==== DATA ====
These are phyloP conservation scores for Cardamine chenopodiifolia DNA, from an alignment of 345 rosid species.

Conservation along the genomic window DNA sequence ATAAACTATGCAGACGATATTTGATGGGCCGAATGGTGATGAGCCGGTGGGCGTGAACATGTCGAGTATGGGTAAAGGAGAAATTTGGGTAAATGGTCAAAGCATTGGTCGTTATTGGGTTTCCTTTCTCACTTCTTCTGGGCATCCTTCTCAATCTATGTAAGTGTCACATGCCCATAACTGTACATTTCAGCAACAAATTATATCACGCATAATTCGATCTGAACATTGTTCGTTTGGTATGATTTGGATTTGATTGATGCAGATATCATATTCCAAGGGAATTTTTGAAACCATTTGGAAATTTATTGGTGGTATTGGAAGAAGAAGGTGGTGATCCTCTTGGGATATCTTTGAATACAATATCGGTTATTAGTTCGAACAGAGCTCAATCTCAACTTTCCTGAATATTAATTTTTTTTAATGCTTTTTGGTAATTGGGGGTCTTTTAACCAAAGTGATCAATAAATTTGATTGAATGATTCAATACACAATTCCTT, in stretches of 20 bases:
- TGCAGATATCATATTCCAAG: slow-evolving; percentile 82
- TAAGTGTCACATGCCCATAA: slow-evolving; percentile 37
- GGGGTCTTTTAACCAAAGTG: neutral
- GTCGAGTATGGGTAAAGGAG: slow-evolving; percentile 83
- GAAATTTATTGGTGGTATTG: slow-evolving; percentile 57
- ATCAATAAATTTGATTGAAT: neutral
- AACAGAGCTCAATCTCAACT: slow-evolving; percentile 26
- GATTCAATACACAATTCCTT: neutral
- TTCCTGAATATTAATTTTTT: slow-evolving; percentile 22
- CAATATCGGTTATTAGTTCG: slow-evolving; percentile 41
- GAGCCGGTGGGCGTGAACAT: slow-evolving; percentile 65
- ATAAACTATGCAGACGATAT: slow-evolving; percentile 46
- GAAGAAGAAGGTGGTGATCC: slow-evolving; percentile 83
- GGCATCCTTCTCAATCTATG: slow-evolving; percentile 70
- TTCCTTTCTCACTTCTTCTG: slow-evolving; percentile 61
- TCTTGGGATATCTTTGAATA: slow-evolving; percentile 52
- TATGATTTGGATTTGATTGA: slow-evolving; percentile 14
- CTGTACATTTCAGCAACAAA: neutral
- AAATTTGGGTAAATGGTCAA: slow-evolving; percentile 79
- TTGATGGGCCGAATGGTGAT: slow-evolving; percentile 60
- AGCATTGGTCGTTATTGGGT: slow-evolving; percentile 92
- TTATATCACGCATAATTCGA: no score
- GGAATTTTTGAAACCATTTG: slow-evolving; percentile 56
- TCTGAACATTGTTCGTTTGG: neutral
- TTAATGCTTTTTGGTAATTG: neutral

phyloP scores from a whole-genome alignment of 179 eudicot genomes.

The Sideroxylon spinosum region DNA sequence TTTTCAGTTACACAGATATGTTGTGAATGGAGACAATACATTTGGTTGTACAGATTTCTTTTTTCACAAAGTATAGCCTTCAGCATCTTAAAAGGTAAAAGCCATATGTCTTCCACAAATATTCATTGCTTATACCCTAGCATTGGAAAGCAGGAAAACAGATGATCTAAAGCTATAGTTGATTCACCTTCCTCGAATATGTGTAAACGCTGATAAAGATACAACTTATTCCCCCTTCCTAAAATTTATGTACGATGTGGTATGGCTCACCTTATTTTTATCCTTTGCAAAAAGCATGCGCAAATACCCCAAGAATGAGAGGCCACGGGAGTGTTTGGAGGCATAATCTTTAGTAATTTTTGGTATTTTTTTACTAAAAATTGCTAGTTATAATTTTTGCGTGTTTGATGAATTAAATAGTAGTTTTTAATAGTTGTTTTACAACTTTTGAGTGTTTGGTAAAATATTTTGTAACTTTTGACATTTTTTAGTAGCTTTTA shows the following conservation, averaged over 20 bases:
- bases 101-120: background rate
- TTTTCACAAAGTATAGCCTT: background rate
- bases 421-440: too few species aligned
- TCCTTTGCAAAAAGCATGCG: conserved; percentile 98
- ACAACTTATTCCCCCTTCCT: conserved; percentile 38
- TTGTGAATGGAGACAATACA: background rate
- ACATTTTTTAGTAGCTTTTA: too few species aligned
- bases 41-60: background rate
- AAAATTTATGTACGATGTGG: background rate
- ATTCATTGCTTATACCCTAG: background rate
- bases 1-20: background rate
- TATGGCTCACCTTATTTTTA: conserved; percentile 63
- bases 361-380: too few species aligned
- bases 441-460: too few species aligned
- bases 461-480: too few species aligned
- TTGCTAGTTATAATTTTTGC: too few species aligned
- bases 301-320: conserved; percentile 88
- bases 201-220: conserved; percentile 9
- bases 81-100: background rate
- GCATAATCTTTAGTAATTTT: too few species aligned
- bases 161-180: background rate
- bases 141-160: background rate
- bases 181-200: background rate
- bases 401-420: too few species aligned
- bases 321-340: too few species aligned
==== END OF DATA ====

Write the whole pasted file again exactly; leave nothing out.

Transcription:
These are phyloP conservation scores for Cardamine chenopodiifolia DNA, from an alignment of 345 rosid species.

Conservation along the genomic window DNA sequence ATAAACTATGCAGACGATATTTGATGGGCCGAATGGTGATGAGCCGGTGGGCGTGAACATGTCGAGTATGGGTAAAGGAGAAATTTGGGTAAATGGTCAAAGCATTGGTCGTTATTGGGTTTCCTTTCTCACTTCTTCTGGGCATCCTTCTCAATCTATGTAAGTGTCACATGCCCATAACTGTACATTTCAGCAACAAATTATATCACGCATAATTCGATCTGAACATTGTTCGTTTGGTATGATTTGGATTTGATTGATGCAGATATCATATTCCAAGGGAATTTTTGAAACCATTTGGAAATTTATTGGTGGTATTGGAAGAAGAAGGTGGTGATCCTCTTGGGATATCTTTGAATACAATATCGGTTATTAGTTCGAACAGAGCTCAATCTCAACTTTCCTGAATATTAATTTTTTTTAATGCTTTTTGGTAATTGGGGGTCTTTTAACCAAAGTGATCAATAAATTTGATTGAATGATTCAATACACAATTCCTT, in stretches of 20 bases:
- TGCAGATATCATATTCCAAG: slow-evolving; percentile 82
- TAAGTGTCACATGCCCATAA: slow-evolving; percentile 37
- GGGGTCTTTTAACCAAAGTG: neutral
- GTCGAGTATGGGTAAAGGAG: slow-evolving; percentile 83
- GAAATTTATTGGTGGTATTG: slow-evolving; percentile 57
- ATCAATAAATTTGATTGAAT: neutral
- AACAGAGCTCAATCTCAACT: slow-evolving; percentile 26
- GATTCAATACACAATTCCTT: neutral
- TTCCTGAATATTAATTTTTT: slow-evolving; percentile 22
- CAATATCGGTTATTAGTTCG: slow-evolving; percentile 41
- GAGCCGGTGGGCGTGAACAT: slow-evolving; percentile 65
- ATAAACTATGCAGACGATAT: slow-evolving; percentile 46
- GAAGAAGAAGGTGGTGATCC: slow-evolving; percentile 83
- GGCATCCTTCTCAATCTATG: slow-evolving; percentile 70
- TTCCTTTCTCACTTCTTCTG: slow-evolving; percentile 61
- TCTTGGGATATCTTTGAATA: slow-evolving; percentile 52
- TATGATTTGGATTTGATTGA: slow-evolving; percentile 14
- CTGTACATTTCAGCAACAAA: neutral
- AAATTTGGGTAAATGGTCAA: slow-evolving; percentile 79
- TTGATGGGCCGAATGGTGAT: slow-evolving; percentile 60
- AGCATTGGTCGTTATTGGGT: slow-evolving; percentile 92
- TTATATCACGCATAATTCGA: no score
- GGAATTTTTGAAACCATTTG: slow-evolving; percentile 56
- TCTGAACATTGTTCGTTTGG: neutral
- TTAATGCTTTTTGGTAATTG: neutral

phyloP scores from a whole-genome alignment of 179 eudicot genomes.

The Sideroxylon spinosum region DNA sequence TTTTCAGTTACACAGATATGTTGTGAATGGAGACAATACATTTGGTTGTACAGATTTCTTTTTTCACAAAGTATAGCCTTCAGCATCTTAAAAGGTAAAAGCCATATGTCTTCCACAAATATTCATTGCTTATACCCTAGCATTGGAAAGCAGGAAAACAGATGATCTAAAGCTATAGTTGATTCACCTTCCTCGAATATGTGTAAACGCTGATAAAGATACAACTTATTCCCCCTTCCTAAAATTTATGTACGATGTGGTATGGCTCACCTTATTTTTATCCTTTGCAAAAAGCATGCGCAAATACCCCAAGAATGAGAGGCCACGGGAGTGTTTGGAGGCATAATCTTTAGTAATTTTTGGTATTTTTTTACTAAAAATTGCTAGTTATAATTTTTGCGTGTTTGATGAATTAAATAGTAGTTTTTAATAGTTGTTTTACAACTTTTGAGTGTTTGGTAAAATATTTTGTAACTTTTGACATTTTTTAGTAGCTTTTA shows the following conservation, averaged over 20 bases:
- bases 101-120: background rate
- TTTTCACAAAGTATAGCCTT: background rate
- bases 421-440: too few species aligned
- TCCTTTGCAAAAAGCATGCG: conserved; percentile 98
- ACAACTTATTCCCCCTTCCT: conserved; percentile 38
- TTGTGAATGGAGACAATACA: background rate
- ACATTTTTTAGTAGCTTTTA: too few species aligned
- bases 41-60: background rate
- AAAATTTATGTACGATGTGG: background rate
- ATTCATTGCTTATACCCTAG: background rate
- bases 1-20: background rate
- TATGGCTCACCTTATTTTTA: conserved; percentile 63
- bases 361-380: too few species aligned
- bases 441-460: too few species aligned
- bases 461-480: too few species aligned
- TTGCTAGTTATAATTTTTGC: too few species aligned
- bases 301-320: conserved; percentile 88
- bases 201-220: conserved; percentile 9
- bases 81-100: background rate
- GCATAATCTTTAGTAATTTT: too few species aligned
- bases 161-180: background rate
- bases 141-160: background rate
- bases 181-200: background rate
- bases 401-420: too few species aligned
- bases 321-340: too few species aligned